One of these days I need to pick a costume where it’s acceptable for me to just smile and look happy. I tried getting into character at first, but my attempts at looking bad-ass usually look and feel ridiculous. What can I say? I’m not a cosplayer. I’m a costumer who happens to wear her own work sometimes.


Bad-assery FAIL.

That night, I changed into my Once Upon a Time Mulan costume because it was way too hot to wear during the day. Having worn the costume two nights now, I’ve learned that drinking alcohol in a tight-fitting quilted vinyl costume is a horrible idea. The costume was sweltering to begin with because vinyl doesn’t breathe. The alcohol made my body temperature rise even more. I almost passed out a couple times  the first night, and I only had it on a couple of hours. Luckily, I had brought a cooling towels and wore it under my neck and back, so that helped somewhat.


PSA: Alcohol and vinyl don’t mix

I never did get any great pictures of this one. I got photoed a lot in this, thgough, so maybe someone else got a good shot. I haven’t seen any on the internet yet, but if you run across a photo, by all means, let me know.


What I really loved about this costume was the conversations it sparked. Other costume-makers would stop me and ask what I made it out of, how I made it, etc. I got props from hard-core cosplayers and professional costumers. One person even told me it was the most intricate costume they’d seen there, which is saying a lot. I even got invited to a OUAT photo shoot. Unfortunately, I wasn’t able to make it. I hear there was another Mulan there, though, and I would have loved to have seen her take on the costume.



My last costume this year was the skant from the original Star Trek series which I made from the official pattern from I’d heard that the pattern was “wonky,” and they weren’t kidding. The arms were so tight that by the end of the day, the crooks of my elbows were sore from rubbing. There’s also no room in the underarm area, so I could only move like a T-rex all day. I’d also been warned about how short the dress is. Even after adding an inch and a half to the hem, it was still ridiculously short.

Still, even though this costume took half the time of the post-apocalyptic Mulan and a tenth of the time it took to make the OUAT costume, I got my picture taken more in this dress in the first hour I wore it than the other two costumes combined. Of course, it also helped that I was part of a trio in Star Trek dresses.


I’m going to attribute the popularity of this costume to the intense nostalgia of Star Trek fans rather than the obscene length of our skirts.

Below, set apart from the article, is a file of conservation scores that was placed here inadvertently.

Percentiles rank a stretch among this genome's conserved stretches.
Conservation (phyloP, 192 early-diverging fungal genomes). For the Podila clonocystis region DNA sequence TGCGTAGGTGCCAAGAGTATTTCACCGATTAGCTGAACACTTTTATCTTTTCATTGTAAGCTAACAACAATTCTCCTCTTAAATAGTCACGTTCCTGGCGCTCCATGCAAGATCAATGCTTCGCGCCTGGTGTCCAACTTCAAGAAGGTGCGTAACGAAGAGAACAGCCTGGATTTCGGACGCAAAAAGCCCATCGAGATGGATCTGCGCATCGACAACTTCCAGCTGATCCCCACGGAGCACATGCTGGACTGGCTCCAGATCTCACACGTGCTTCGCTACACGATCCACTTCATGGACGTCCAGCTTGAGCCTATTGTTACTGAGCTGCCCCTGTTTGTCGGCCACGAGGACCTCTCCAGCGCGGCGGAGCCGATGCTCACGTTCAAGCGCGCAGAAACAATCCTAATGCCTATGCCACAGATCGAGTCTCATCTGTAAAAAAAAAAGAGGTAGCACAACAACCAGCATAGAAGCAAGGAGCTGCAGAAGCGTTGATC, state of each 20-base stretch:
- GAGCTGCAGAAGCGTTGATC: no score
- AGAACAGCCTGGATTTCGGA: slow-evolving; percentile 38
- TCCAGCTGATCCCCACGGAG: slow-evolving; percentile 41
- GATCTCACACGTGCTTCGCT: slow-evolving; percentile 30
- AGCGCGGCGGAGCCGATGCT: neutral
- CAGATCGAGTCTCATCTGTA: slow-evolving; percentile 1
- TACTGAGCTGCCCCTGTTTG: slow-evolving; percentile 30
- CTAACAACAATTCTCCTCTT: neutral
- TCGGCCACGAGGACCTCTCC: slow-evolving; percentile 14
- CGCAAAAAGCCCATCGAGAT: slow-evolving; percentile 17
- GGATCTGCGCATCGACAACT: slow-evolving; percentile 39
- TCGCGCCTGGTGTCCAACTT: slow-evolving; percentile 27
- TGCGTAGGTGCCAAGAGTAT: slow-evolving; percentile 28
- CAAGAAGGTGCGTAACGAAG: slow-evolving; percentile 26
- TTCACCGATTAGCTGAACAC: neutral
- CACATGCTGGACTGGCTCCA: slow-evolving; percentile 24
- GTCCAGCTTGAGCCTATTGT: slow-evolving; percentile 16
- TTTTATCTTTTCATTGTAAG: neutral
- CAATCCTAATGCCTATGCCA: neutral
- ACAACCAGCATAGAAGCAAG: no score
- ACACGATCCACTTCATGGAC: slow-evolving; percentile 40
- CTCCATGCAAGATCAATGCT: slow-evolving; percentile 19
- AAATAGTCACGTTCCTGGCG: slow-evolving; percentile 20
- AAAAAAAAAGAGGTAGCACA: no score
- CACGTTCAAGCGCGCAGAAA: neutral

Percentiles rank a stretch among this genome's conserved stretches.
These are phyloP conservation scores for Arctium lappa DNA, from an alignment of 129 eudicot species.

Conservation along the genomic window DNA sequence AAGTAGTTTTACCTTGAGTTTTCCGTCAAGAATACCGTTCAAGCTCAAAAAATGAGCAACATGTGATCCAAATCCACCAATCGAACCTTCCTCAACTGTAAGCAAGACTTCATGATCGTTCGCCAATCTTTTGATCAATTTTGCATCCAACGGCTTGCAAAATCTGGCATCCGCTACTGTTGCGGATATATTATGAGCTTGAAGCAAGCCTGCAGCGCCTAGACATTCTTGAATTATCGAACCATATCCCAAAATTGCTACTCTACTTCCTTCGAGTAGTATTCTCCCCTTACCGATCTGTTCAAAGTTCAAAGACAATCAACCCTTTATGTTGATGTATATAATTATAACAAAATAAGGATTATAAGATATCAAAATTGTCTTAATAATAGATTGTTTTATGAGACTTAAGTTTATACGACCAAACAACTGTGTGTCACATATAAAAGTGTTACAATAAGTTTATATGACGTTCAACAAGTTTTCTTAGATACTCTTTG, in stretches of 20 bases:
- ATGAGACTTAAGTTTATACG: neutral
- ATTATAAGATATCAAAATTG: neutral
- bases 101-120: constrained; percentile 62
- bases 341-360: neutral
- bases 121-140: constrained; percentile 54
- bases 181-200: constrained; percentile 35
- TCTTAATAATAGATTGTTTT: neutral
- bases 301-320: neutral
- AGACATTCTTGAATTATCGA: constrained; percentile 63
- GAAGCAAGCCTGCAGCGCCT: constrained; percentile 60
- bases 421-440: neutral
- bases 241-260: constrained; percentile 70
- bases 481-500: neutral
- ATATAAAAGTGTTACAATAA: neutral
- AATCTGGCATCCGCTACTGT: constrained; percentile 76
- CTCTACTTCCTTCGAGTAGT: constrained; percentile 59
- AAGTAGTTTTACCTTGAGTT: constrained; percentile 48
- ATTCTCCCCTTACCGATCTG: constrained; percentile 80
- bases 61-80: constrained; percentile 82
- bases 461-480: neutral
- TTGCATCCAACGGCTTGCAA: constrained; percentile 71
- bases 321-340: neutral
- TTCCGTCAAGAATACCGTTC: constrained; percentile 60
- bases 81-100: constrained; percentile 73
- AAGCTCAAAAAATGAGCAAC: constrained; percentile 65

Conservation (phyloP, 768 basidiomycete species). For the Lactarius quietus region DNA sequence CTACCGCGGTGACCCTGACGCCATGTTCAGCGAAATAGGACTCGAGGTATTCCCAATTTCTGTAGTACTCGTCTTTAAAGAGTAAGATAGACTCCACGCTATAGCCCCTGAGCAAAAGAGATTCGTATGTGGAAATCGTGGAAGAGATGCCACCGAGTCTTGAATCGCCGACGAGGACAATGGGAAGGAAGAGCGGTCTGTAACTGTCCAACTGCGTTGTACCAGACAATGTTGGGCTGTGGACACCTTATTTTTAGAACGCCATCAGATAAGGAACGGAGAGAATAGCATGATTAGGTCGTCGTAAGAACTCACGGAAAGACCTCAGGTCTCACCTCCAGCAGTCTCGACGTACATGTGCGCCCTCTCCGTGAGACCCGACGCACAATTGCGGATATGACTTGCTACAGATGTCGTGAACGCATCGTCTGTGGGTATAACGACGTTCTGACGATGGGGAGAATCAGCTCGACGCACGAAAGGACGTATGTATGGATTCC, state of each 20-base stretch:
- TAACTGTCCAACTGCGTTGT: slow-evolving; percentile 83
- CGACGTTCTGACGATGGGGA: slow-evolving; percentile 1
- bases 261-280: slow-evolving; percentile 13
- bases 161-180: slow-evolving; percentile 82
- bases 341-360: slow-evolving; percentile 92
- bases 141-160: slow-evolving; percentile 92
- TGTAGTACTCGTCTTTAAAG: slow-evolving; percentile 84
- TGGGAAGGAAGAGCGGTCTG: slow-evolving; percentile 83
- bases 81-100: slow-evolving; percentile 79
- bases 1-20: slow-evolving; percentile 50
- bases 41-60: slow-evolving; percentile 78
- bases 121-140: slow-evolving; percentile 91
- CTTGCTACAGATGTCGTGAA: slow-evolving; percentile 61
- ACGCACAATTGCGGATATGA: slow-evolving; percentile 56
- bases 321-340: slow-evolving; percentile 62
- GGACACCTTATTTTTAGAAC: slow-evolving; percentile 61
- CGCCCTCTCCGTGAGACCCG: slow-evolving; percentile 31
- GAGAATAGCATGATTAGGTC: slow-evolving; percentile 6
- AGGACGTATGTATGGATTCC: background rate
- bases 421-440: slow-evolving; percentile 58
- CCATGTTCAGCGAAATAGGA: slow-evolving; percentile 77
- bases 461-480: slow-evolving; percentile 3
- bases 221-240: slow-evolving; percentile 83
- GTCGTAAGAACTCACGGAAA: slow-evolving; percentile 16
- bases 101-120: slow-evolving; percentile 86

Throwing Down the Gauntlet


As always, I underestimated how much time it would require me to work on something. So, at the end of my last post when I said I’d be done in a week–that was a down right lie. At that point, I only had the gloves, the sleeves, and some finishing touches left. Since then, I’ve managed to finish the gloves less the aforementioned finishing touches (by “finishing touches” I mean little metal triangle button/shield/charm thingies that appear all over this costume and apparently are not sold anywhere).

It was a huge pain to find good pictures of the gloves, but this was the best I was able to come up with:

You can still barely see all the details.

The weekend I started working on the gloves, my parents happened to visit for the weekend. My mom, who is a seamstress by trade and taught me most of what I know about sewing, saw me working on the gloves and opined that gloves are “really hard to make” and that I’d be better off buying them from a store. Yeah, mom, I’m pretty sure I can’t just go down to Walmart and buy Mulan gloves.

Turns out my mom was probably right. I could have totally just bought a pair of black gloves and added on the parts I needed. Not that I’m ever going to admit that to her. But anyway, I started out by making a pair of basic black gloves using the Butterick B5695 pattern.   I actually had to do this twice because the first set was made out of the same vinyl I used to make the rest of the costume and had no stretch. I could barely fit my hands inside them, so I had to start over with a scrap of pleather I used on another costume that Joann’s doesn’t carry any more. It had some stretch, so it saved the day.


I then added a long wide cuff and some decorative touches in red. I won’t bore you with all the details on how I did that. It was time-consuming and while the process was fun to me, it’ll be tedious to explain. Once again, I failed to take any pictures while making these, so I only have a picture of the almost complete gloves.


Now I only have to make the little triangle things and apply them before these gloves and most of the costume will be finished. I won’t say I’ll be done in a week because that would again probably be a lie, but I do think I’m nearing the end of this project.   Read the rest of this entry